How acids behave in interstellar space

How acids behave in interstellar space

NEWS HIGHLIGHT: Acids in water release protons, but how do they behave in interstellar space?

PATHWAYS FOR WOMEN IN STEM

PATHWAYS FOR WOMEN IN STEM

How it went: The MUST/RESOLV gender and science meeting (9-10 September 2019).

RUHR EXPLORES SOLVATION SCIENCE

RUHR EXPLORES SOLVATION SCIENCE

We shape a new scientific discipline, inspire the scientists of tomorrow, and enable future technologies

WE ARE RESOLV

WE ARE RESOLV

Over 200 scientists from about 50 research groups in 6 institutions

ZEMOS: Home of Solvation Science @RUB

ZEMOS: Home of Solvation Science @RUB

The first research building for Solvation Science in the world. Hosts over 100 scientists, it's home to 6 disciplines.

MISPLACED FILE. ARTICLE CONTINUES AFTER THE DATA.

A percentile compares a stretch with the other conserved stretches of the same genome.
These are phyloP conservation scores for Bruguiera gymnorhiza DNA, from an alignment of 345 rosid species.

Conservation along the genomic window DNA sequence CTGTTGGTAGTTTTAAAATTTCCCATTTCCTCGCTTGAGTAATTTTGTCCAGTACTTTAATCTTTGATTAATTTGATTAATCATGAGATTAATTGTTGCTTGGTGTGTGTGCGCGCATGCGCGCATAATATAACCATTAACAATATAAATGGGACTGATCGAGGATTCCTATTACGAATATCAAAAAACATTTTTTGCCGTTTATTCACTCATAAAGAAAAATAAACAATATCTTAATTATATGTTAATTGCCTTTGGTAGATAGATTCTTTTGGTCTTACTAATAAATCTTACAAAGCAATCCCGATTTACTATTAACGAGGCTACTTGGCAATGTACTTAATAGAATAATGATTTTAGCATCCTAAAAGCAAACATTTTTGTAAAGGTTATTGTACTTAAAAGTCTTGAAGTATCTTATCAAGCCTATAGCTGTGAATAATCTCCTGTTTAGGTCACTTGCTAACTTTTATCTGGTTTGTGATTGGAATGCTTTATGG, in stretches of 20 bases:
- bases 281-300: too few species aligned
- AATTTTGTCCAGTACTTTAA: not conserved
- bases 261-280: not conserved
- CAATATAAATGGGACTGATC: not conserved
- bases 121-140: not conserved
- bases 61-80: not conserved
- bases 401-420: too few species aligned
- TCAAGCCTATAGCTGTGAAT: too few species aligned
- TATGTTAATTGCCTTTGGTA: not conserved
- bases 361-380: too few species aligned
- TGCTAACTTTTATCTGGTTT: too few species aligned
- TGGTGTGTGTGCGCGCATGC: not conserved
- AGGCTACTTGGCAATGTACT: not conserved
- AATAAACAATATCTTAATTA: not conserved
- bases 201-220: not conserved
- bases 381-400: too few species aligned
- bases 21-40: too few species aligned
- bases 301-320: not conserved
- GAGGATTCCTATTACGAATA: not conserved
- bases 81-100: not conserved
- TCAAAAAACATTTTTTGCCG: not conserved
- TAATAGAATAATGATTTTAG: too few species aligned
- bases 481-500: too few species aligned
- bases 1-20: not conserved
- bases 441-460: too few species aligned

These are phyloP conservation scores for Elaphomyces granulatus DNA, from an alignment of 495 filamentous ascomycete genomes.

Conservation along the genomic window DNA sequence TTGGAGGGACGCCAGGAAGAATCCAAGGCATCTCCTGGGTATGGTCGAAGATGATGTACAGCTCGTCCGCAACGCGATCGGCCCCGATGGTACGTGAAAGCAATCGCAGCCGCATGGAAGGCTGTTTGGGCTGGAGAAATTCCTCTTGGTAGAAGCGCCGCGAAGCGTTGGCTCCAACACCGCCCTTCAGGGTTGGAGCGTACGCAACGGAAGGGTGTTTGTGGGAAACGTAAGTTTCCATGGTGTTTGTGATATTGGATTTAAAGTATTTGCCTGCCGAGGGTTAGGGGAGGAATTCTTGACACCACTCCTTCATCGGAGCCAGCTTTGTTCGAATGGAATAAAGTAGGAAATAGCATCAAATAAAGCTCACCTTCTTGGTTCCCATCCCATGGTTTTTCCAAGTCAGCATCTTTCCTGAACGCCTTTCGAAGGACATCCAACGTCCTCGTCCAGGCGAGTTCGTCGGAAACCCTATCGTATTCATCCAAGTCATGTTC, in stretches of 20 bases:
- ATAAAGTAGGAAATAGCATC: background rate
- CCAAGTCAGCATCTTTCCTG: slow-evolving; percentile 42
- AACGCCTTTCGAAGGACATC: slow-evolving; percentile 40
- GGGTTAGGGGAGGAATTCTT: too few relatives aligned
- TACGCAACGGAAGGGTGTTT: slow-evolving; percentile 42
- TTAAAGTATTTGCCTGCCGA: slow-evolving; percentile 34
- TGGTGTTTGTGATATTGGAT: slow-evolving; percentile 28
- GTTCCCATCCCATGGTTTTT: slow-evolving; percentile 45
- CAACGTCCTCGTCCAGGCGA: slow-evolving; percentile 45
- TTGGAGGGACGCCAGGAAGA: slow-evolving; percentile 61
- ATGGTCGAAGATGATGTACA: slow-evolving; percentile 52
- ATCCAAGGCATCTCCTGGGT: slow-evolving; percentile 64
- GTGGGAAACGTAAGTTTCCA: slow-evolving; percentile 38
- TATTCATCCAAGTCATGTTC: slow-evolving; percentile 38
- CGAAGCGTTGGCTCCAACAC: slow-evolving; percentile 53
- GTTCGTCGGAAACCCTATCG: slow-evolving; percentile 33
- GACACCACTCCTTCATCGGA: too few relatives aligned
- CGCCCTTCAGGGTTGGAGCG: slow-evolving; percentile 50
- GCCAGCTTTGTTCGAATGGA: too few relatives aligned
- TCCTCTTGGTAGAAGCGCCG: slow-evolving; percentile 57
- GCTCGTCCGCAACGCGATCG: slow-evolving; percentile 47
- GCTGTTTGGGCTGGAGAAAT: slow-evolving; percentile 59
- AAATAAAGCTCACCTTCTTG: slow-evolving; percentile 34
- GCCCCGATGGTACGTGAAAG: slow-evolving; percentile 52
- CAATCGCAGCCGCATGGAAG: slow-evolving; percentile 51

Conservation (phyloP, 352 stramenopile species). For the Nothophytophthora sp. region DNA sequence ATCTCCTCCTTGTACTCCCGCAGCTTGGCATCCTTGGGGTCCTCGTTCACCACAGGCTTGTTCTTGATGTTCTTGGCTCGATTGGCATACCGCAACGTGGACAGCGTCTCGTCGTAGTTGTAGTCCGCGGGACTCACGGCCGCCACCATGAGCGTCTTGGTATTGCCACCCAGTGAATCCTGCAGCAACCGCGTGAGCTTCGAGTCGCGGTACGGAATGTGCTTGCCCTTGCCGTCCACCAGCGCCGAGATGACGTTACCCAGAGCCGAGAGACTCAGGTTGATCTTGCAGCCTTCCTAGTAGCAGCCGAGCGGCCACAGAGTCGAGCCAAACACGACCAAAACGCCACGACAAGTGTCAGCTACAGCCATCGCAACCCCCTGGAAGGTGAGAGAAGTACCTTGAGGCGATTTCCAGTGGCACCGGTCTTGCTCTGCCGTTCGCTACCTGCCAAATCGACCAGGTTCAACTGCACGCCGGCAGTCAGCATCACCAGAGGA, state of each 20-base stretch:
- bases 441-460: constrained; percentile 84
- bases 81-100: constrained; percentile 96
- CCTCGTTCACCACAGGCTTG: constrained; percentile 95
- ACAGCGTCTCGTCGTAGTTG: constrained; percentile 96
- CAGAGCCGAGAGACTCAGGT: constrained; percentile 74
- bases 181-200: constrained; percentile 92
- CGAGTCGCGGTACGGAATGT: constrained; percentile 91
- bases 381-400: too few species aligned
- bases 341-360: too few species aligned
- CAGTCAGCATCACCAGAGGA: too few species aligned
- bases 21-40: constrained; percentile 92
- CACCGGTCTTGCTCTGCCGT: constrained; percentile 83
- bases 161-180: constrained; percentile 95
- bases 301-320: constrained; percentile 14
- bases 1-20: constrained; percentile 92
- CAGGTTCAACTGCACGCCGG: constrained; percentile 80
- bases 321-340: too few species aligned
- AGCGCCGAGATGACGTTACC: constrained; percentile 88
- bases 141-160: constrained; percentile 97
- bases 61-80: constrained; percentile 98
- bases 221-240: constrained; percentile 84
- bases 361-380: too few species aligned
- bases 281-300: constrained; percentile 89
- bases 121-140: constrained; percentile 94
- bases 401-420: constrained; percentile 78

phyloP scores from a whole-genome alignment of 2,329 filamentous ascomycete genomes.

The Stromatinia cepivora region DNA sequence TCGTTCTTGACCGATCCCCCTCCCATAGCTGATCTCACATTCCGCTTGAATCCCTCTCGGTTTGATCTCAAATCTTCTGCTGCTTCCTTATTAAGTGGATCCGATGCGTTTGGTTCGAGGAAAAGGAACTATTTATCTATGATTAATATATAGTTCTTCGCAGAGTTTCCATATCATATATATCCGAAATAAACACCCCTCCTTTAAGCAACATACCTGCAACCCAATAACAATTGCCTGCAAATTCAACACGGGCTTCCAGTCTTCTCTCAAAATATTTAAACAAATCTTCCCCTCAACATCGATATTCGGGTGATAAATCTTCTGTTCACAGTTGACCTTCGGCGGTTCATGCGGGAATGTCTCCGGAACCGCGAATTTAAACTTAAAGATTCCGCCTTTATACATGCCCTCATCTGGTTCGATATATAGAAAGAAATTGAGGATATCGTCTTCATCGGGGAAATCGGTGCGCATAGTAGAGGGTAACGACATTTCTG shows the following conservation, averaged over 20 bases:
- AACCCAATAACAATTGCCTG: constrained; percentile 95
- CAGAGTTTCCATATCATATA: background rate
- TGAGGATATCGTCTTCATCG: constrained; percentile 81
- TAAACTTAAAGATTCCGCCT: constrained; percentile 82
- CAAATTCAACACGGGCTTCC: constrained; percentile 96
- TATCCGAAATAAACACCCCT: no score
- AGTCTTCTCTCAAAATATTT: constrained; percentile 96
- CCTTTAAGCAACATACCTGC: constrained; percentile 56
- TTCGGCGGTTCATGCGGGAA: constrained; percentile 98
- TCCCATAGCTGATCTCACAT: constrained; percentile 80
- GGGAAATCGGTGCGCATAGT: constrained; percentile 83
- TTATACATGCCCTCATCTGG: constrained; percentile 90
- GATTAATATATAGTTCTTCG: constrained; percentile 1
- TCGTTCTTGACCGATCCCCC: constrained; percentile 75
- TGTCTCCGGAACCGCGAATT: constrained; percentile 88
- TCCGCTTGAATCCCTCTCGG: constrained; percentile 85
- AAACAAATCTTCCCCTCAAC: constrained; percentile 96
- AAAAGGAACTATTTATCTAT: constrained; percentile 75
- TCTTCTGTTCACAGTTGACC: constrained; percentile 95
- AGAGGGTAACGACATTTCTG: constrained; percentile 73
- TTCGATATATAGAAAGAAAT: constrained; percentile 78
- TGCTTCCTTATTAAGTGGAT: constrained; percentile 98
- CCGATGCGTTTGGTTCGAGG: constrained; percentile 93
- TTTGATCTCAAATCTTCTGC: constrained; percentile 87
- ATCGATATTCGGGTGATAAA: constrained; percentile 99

WHAT is RESOLV?

The Cluster of Excellence RESOLV is an interdisciplinary research project of the Ruhr University Bochum and the TU Dortmund University, as well as four other institutions in the German Ruhr area. Since 2012, about 200 scientists cooperate to clarify how the solvent is involved in the control, mediation and regulation of chemical reactions. Our research is essential to advance technologies that could reuse CO2 for chemicals production, increase the efficiency of energy conversion and storage and develop smart sensors. RESOLV is funded by the German Federal Government and the state of North Rhine-Westphalia with 42 Mio. EUR over the period 2019-2025. 

Find out more

Quick links

FACTS &
FIGURES

GRADUATE
SCHOOL

GENDER
EQUALITY

International
network

TECHNOLOGY
TRANSFER

Latest News or browse all

Posted on
In this shielded cell, Abdelilah El Arrassi is testing the nanoparticles in electrochemical experiments. © RUB, Kramer